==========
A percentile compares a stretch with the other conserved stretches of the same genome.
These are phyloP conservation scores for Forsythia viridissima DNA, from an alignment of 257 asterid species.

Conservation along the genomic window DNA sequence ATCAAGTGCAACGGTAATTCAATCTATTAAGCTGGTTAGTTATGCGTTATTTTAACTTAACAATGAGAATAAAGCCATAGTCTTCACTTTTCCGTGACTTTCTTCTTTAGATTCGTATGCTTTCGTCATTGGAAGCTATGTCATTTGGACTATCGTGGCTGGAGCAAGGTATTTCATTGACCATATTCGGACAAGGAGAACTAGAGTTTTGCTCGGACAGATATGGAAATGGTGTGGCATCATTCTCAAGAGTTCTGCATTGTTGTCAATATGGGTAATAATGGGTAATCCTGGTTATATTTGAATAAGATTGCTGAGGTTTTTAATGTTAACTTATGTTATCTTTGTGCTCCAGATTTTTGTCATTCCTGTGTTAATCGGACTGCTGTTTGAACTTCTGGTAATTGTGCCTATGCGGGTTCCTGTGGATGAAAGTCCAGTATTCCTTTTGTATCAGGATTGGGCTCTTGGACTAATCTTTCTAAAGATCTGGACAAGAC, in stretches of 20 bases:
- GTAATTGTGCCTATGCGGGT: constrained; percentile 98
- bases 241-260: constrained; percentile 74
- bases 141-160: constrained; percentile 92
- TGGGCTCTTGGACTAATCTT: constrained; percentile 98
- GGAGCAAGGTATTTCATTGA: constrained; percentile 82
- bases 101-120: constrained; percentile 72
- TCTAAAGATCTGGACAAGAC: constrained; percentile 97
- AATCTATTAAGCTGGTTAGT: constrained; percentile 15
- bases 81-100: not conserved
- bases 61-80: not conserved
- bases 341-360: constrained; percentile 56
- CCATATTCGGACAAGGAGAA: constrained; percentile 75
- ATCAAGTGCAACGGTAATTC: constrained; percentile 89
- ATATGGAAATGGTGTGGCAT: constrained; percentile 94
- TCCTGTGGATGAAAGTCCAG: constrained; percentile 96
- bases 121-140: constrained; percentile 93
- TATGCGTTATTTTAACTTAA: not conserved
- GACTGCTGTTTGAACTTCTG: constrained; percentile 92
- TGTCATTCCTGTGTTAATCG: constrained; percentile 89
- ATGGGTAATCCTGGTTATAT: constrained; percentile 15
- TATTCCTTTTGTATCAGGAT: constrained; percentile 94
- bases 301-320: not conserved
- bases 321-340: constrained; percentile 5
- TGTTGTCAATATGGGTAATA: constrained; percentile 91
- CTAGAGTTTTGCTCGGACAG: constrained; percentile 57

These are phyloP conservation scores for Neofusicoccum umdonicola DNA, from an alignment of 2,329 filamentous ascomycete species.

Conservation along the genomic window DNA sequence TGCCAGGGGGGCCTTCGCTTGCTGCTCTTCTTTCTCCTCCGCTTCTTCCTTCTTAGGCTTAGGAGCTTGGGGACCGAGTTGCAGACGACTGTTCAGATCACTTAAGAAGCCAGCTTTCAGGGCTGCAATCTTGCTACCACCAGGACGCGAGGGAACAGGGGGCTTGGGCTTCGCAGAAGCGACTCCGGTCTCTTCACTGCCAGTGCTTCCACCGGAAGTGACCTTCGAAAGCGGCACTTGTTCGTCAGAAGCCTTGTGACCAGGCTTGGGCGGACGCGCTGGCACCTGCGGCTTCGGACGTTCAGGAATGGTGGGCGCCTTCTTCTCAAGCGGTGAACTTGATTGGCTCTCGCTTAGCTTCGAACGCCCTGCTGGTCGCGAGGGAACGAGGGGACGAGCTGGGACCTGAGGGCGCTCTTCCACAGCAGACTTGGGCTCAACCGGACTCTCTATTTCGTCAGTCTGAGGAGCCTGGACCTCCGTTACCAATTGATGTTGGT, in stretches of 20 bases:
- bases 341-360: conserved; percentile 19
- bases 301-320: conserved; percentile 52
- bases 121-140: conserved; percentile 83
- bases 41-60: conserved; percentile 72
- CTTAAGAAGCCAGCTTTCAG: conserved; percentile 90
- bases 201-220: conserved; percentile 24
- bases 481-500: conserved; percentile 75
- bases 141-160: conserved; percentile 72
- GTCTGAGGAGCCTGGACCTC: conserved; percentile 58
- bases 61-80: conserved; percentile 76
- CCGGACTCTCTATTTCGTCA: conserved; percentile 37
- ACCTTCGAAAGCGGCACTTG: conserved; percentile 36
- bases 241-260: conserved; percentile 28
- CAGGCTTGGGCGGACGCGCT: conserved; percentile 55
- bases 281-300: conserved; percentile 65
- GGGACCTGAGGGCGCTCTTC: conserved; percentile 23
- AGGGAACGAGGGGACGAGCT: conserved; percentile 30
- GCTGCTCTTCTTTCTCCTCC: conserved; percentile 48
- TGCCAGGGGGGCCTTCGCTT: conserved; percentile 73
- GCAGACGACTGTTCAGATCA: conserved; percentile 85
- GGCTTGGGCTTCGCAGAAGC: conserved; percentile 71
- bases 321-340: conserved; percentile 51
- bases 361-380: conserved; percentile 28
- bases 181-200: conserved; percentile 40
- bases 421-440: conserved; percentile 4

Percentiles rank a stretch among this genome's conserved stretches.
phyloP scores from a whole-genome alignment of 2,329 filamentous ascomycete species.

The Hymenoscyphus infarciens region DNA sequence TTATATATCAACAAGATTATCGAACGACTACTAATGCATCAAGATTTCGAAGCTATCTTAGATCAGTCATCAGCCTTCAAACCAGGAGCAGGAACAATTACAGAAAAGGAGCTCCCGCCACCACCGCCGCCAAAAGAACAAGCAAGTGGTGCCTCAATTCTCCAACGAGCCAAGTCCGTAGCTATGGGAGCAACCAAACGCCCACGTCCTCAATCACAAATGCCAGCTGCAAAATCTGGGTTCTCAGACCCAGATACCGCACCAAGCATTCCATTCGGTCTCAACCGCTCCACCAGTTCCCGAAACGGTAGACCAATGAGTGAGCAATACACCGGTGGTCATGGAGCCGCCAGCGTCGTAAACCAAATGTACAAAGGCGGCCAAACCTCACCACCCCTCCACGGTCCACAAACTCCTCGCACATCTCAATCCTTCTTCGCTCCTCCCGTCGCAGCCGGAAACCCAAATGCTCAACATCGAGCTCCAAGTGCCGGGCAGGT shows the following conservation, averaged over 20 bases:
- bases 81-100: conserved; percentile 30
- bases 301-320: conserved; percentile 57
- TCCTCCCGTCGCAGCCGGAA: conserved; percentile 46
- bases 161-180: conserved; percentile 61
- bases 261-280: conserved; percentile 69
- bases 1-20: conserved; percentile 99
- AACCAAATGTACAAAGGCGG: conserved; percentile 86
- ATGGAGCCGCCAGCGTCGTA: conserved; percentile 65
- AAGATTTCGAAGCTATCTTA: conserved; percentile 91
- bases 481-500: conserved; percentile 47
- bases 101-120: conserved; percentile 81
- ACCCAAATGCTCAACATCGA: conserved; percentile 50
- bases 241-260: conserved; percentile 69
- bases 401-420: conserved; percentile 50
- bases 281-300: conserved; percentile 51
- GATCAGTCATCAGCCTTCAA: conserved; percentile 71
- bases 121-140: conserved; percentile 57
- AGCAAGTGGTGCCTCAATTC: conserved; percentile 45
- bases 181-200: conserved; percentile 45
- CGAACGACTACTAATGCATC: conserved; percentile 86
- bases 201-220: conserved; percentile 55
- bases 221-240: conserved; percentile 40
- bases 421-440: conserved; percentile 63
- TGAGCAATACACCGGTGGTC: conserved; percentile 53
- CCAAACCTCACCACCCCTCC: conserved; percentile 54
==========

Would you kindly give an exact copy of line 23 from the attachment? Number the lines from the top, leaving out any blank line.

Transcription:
- ATGGGTAATCCTGGTTATAT: constrained; percentile 15